TT113: Shareholder Protection
A familiar format
Being a limited company is the vehicle of choice for many business people. It is familiar to customers and suppliers and provides limited liability. Many businesses are owner-managed entities, with the company acting as the trading vehicle for the business owners in the longer term.
In many small to medium businesses the shareholders are the founders and driving force behind the business. As these businesses grow the need to plan for a variety of exit strategies is often overlooked.
Some exit strategies are relatively straightforward and many business owners plan for the possible sale of the business on their retirement. It is equally likely they will plan for the retirement of just one of the owners if there is more than one. Management buy-outs are often favoured.
However, planning for other situations is often less thorough, and can lead to nasty surprises:
- If one of the business owners dies unexpectedly under what rules will the business continue to operate?
- Who will become the new co-shareholder of the remaining business owners? This might be determined by the late shareholder’s Will alone!
- Are the directors empowered to block such a transfer of shares if they do not see eye-to-eye with the new shareholder?
- What value will be put on the shares should the late shareholder’s beneficiaries wish to sell the shares to the remaining shareholders?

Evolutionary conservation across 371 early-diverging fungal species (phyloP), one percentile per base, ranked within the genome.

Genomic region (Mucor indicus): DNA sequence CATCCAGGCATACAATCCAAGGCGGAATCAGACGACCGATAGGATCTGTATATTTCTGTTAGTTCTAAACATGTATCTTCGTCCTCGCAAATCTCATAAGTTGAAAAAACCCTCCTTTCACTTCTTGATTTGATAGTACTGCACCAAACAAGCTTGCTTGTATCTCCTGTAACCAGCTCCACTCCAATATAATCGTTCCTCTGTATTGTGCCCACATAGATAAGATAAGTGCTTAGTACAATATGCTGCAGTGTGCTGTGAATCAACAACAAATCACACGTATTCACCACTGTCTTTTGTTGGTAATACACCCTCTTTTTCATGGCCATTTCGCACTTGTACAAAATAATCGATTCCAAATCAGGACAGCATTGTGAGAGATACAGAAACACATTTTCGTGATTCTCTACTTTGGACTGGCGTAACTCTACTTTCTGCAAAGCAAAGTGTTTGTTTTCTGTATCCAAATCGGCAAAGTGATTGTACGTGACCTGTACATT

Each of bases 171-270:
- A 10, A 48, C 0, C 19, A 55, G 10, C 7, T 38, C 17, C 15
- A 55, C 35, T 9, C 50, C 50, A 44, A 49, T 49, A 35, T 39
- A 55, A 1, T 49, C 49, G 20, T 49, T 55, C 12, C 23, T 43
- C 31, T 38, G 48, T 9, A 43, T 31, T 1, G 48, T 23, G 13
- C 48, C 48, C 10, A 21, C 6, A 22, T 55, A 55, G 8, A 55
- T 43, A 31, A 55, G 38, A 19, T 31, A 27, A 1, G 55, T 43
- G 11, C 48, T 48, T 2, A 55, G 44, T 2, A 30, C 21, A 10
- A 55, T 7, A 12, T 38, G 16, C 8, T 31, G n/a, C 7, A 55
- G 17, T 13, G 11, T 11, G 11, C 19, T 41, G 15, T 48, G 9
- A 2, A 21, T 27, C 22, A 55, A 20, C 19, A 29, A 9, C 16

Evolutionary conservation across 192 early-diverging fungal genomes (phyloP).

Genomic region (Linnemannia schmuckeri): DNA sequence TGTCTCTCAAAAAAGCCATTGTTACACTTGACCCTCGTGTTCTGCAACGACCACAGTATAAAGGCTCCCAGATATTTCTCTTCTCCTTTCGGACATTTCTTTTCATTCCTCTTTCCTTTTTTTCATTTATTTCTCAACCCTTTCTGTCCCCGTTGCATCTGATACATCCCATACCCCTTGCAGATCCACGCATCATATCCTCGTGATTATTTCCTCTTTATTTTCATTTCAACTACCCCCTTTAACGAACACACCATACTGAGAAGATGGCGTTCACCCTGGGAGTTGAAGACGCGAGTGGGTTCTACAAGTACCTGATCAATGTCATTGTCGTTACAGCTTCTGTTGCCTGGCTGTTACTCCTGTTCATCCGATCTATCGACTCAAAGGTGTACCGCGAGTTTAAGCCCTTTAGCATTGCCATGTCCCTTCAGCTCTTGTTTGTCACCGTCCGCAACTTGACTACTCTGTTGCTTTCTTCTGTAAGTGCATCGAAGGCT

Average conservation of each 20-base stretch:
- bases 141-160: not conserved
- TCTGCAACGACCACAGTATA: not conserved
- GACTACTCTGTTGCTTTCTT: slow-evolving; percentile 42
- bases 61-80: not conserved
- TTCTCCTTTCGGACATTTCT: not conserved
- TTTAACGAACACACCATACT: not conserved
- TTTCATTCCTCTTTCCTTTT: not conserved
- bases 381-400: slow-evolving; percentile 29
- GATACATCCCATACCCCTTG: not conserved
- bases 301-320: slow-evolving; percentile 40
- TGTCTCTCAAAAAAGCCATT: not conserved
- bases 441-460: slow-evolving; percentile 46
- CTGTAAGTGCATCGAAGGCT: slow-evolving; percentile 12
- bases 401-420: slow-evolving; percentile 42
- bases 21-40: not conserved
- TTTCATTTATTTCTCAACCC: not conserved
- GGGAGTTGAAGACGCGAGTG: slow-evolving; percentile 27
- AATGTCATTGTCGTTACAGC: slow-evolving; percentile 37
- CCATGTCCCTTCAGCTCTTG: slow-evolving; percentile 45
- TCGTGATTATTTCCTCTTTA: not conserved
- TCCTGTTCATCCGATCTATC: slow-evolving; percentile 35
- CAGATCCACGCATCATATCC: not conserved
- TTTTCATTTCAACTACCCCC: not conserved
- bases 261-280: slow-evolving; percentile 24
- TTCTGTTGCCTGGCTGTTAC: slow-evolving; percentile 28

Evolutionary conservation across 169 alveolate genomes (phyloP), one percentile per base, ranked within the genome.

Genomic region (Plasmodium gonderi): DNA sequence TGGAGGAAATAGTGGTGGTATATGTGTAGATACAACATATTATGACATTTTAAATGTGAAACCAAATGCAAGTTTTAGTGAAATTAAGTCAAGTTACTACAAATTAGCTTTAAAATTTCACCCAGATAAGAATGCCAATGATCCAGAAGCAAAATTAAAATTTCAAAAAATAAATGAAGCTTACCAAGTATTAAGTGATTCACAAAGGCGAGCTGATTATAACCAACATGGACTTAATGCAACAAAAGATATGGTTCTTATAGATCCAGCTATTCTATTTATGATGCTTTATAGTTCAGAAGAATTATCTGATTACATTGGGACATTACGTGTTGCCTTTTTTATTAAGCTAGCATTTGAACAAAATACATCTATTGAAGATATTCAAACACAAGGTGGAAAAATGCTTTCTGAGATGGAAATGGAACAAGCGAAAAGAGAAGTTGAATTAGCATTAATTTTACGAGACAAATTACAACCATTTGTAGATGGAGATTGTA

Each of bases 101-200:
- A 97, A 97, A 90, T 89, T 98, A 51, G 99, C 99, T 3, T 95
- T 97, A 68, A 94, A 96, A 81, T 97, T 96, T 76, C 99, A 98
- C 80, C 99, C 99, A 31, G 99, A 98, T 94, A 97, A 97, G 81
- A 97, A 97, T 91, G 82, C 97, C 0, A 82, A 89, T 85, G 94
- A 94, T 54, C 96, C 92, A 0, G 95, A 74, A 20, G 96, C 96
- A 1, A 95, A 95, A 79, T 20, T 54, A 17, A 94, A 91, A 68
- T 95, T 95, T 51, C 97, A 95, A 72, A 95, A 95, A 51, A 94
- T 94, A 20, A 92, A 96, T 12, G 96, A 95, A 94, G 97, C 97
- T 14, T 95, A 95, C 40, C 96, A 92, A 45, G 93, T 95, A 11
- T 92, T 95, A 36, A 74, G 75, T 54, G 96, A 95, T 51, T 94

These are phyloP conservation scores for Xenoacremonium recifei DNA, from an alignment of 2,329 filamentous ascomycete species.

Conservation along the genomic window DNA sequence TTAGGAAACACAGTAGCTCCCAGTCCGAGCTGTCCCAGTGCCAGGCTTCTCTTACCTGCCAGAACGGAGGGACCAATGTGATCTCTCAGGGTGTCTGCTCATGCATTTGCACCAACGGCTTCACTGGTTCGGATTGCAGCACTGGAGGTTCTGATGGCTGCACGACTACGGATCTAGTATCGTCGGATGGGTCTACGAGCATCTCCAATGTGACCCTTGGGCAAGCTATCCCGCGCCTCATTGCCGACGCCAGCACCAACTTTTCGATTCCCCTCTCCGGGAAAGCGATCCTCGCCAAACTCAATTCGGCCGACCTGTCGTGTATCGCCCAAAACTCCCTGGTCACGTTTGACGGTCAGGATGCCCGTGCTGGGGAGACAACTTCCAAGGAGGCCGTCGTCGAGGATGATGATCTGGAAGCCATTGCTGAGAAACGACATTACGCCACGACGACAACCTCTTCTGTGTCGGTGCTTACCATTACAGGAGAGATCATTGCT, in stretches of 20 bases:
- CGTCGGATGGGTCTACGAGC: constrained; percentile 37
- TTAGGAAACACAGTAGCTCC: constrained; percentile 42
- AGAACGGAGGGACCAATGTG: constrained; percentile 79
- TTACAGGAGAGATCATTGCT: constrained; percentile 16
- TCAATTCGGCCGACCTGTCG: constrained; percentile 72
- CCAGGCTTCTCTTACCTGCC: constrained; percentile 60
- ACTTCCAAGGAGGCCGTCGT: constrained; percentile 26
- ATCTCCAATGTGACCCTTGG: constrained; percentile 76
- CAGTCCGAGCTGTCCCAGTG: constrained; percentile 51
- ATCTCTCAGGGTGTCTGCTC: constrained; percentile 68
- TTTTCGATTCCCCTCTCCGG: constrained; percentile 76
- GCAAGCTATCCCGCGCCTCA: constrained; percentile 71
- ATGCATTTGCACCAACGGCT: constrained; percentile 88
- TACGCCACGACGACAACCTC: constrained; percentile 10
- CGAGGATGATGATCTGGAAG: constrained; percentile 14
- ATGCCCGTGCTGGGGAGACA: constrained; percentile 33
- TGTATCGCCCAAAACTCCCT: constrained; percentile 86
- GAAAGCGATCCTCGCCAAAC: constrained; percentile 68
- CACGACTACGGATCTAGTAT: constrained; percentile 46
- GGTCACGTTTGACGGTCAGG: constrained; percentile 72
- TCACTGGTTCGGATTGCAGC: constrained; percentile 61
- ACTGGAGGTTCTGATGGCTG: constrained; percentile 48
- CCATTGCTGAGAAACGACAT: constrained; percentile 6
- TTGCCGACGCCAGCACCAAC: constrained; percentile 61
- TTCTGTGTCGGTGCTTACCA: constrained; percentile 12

- If the new shareholders want to retain their shares, will they get any dividend?
- Will the new shareholders be entitled to appoint a board member?
As can be seen, the list of potential problems could go on and on! The problems could impact negatively on either the late shareholder’s family or on the remaining shareholders with equally unpredictable consequences.
A sensible plan
Business owners should consider entering into shareholder protection arrangements. This involves a legally binding agreement that, should one of the shareholders die, ensures the process for the subsequent sale of the shares to the surviving shareholders is planned for. It also provides that the shareholders will ensure there is sufficient life assurance in place to pay out enough funds to enable the surviving shareholders to buy the shares of the late shareholder from their estate.
The major tax advantage from this arrangement is that the shares in a trading company will be exempt from Inheritance Tax in the estate of the deceased shareholder, but they benefit from a Capital Gains Tax uplift in their base cost. This means that the beneficiaries inherit the shares at today’s market value and, should they sell them shortly thereafter under this agreement, there is no tax payable.
Barnes Roffe Topical Tips:
- The legal agreement should work both ways, allowing either the deceased’s executors or the surviving shareholder to force the sale of the shares.
- The life cover must be taken out and written in trust so that on the death of one shareholder the proceeds are paid to the surviving shareholders.
- The legal agreement must not be a binding obligation to sell the shares, but create an option for both parties to trigger the sale should they wish to. This avoids the pitfall that if the contract directly converts shares to cash then HM Revenue & Customs will argue that the cash is subject to Inheritance Tax.
- An annual review should take place where an informal valuation is agreed between the shareholders and the insurance cover increased as necessary.
- More than two shareholders can be considered in such an agreement.
- Beware of the important difference between Shareholder Protection and Keyman Insurance (Topical Tip 52 refers).